Well . . . really the best thing you should do is save it. But if Christmas money is burning a hole your pocket, why not invest in some riding lessons. Everyone can benefit from lessons no matter what your abilities. This is especially true if you are just beginning. It’s my opinion that this is the absolute 1st thing a beginning horseman (novice) should do. That is even before you start looking for a horse. How are you going to know what kind of horse suits you best, if you don’t even know how to ride or groom a horse properly?
Shop around a little. Talk with several trainers in your area and definitley go to their stables to check them out before you sign up for anything. Be courteous though. If you arrange to meet a trainer, make sure you show up. If for some reason you can’t make the appointment, call them to cancel and reschedule for another time. You might find a stable that offers a package deal. That is, if you pay for a pre-determined amount of lessons, they offer them at a reduced price. These usually are only offered if you pay up front. Some stables may also offer lessons at a group rate. You’d be riding with other people of the same ability, this can actually be fun. I would check into taking a few private lessons first though. This will give you a trial time for the stable and the trainer. You do want a trainer that you are comfortable with and one that will not push you beyond your abilities. Trust your instincts. Be wary of a trainer that promises big results in a very short amount of time. If a beginner is pushed too hard too fast, it will probably end up in an accident.
That’s what happened to me. I wanted to learn to jump. My husband called several stables as a Christmas gift one year. A few of the trainers he spoke with told him that the basics and ground work had to be done first and that could take awhile. The length of time depended on the rider. The trainer I ended up going to said she would teach me to jump in no time. She was right about that. On my third lesson, I was going over crossbars. Never mind that I couldn’t even sit a trot or even post. As the 8th lesson, we were going to go to a schooling show. So on my 7th lesson, we were practicing a course for the first time. I was riding a new horse as the one I was used to riding had come up lame. As we approched a fence, the horse and I had a difference of opinion as which way to go and we parted ways. He went left and I went right . . . right into the jump. While I was recuperating from this, I bought my first horse; but that’s another story. I never went back to finish the riding package my husband paid for.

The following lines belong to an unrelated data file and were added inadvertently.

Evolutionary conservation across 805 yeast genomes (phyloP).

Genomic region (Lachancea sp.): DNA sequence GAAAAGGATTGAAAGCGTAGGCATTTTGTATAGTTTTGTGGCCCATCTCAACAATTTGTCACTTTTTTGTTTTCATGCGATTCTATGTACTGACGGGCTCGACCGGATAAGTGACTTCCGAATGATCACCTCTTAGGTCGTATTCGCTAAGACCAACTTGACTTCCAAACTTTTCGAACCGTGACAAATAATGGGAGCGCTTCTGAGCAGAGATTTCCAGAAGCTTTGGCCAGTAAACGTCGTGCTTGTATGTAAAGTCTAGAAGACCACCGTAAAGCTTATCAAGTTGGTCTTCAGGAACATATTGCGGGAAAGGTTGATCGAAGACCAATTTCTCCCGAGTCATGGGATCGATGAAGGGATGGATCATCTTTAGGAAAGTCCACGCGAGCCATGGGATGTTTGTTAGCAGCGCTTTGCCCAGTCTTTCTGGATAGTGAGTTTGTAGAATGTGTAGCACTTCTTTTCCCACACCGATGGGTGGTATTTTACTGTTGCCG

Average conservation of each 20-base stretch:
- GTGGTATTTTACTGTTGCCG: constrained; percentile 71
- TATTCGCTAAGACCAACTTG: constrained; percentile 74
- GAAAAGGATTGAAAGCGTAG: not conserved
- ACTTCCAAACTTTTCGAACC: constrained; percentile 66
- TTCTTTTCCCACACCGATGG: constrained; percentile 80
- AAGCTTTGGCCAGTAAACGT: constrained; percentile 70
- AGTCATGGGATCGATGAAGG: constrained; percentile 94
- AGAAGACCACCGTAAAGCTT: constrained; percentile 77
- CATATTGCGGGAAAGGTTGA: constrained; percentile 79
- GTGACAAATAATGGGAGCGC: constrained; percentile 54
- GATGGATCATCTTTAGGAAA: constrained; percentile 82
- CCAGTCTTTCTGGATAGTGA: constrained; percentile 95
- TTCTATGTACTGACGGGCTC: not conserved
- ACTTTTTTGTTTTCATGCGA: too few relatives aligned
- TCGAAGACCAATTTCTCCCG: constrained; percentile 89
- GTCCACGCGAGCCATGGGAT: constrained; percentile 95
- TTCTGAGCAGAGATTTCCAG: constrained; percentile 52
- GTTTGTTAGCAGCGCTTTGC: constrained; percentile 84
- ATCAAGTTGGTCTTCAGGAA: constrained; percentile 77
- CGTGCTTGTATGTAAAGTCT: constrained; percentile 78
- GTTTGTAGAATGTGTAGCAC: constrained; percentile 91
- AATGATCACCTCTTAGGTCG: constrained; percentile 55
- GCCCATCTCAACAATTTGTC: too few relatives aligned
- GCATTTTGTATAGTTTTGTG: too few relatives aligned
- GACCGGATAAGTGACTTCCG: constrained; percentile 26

Riding lessons are more than just sitting in a saddle and going around in circles in an arena. In the barn I’m at, the trainers show the new student how to groom the horse before and after riding. This includes brushing and which brushes are used for each area of the horse. The new student is shown how to pick up the feet and clean them as well as combing out the mane and tail. They are shown where/where not to apply fly spray and how to apply hoof dressing. They are shown how to properly place the saddle on the horse, tighten the cinch/girth and how to remove the saddle. How to adjust the stirrups to fit the rider’s legs. Then one of the most important things, is how to put the bit/bridle in and remove from the horse’s mouth without clanging teeth. A horse will not take having their teeth hit too many times before they start to resist being bridled. Believe me, this is not good for the horse or you.
As a novice, the first few lessons may only be 30 minutes, but you’ll appreciate the short time in the saddle. Your legs and rear end may be a little sore, but not at all like they would be if you had a full hour for the very first time. Besides, an hour may be too overwhelming, especially for the young novice. There are just too many things to remember. After the first few lessons, the time can be increased to the full hour, but this all depends on the rider. Young riders may not have a long enough attention span to last a hour. If not, don’t push them.
Remember riding is supposed to be fun!!!!!